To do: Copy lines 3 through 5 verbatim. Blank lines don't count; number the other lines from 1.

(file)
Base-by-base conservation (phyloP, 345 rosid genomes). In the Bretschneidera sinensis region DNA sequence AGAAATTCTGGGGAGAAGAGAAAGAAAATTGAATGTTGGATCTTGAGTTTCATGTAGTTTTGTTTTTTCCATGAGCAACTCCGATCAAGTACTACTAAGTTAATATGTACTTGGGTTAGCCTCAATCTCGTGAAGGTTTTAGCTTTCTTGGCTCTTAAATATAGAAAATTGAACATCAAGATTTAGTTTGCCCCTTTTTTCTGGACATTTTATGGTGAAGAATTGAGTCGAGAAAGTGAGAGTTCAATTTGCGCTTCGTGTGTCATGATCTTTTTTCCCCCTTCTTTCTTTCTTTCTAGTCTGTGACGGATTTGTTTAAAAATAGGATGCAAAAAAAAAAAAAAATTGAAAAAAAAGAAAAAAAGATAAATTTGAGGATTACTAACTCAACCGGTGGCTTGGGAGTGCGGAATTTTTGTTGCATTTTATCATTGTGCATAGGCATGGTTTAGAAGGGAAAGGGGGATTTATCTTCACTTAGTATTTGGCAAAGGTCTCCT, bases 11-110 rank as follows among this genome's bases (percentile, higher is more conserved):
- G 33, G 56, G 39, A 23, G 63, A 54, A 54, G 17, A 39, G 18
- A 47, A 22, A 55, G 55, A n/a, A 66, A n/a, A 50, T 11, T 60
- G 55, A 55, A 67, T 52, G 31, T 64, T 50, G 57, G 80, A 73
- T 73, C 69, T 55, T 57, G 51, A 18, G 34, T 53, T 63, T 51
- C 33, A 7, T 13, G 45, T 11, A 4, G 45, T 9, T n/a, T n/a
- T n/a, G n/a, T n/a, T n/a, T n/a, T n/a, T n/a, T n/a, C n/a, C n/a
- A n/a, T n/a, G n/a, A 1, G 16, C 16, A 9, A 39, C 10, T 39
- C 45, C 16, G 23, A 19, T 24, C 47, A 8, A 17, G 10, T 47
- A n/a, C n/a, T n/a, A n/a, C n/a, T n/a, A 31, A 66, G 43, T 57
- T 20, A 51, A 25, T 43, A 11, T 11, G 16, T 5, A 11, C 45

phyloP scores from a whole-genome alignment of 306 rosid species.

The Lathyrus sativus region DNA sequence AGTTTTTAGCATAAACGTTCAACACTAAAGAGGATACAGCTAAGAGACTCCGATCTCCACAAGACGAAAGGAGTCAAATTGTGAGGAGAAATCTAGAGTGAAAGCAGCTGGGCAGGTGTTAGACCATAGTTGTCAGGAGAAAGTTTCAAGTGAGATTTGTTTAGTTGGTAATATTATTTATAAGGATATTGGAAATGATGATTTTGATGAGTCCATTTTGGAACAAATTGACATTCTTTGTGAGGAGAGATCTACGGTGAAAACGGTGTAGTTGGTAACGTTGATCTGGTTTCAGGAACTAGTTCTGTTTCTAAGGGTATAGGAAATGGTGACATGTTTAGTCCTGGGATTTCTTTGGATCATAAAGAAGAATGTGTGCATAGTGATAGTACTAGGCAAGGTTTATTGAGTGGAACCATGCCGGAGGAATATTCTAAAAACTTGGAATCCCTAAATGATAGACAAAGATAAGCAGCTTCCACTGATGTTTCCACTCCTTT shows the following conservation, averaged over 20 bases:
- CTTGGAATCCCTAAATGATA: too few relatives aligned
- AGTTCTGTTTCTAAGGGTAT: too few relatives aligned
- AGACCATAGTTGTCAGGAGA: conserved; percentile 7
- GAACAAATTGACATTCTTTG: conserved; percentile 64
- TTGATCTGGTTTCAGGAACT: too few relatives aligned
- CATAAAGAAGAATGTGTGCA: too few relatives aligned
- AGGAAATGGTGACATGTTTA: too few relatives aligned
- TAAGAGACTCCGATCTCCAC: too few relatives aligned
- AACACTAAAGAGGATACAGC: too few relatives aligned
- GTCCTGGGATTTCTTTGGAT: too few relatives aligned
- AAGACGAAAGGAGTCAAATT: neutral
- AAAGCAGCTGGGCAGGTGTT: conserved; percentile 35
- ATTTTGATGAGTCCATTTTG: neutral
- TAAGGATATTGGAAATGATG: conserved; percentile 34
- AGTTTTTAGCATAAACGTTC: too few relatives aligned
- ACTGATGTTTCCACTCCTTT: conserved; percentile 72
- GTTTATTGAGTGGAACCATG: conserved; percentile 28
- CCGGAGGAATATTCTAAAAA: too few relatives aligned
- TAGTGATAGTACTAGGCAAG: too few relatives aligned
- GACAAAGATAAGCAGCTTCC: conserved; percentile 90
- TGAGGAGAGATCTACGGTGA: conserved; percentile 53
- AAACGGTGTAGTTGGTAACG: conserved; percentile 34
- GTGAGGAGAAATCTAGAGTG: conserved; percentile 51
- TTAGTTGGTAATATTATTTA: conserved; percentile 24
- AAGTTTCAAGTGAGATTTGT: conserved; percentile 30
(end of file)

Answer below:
- A 47, A 22, A 55, G 55, A n/a, A 66, A n/a, A 50, T 11, T 60
- G 55, A 55, A 67, T 52, G 31, T 64, T 50, G 57, G 80, A 73
- T 73, C 69, T 55, T 57, G 51, A 18, G 34, T 53, T 63, T 51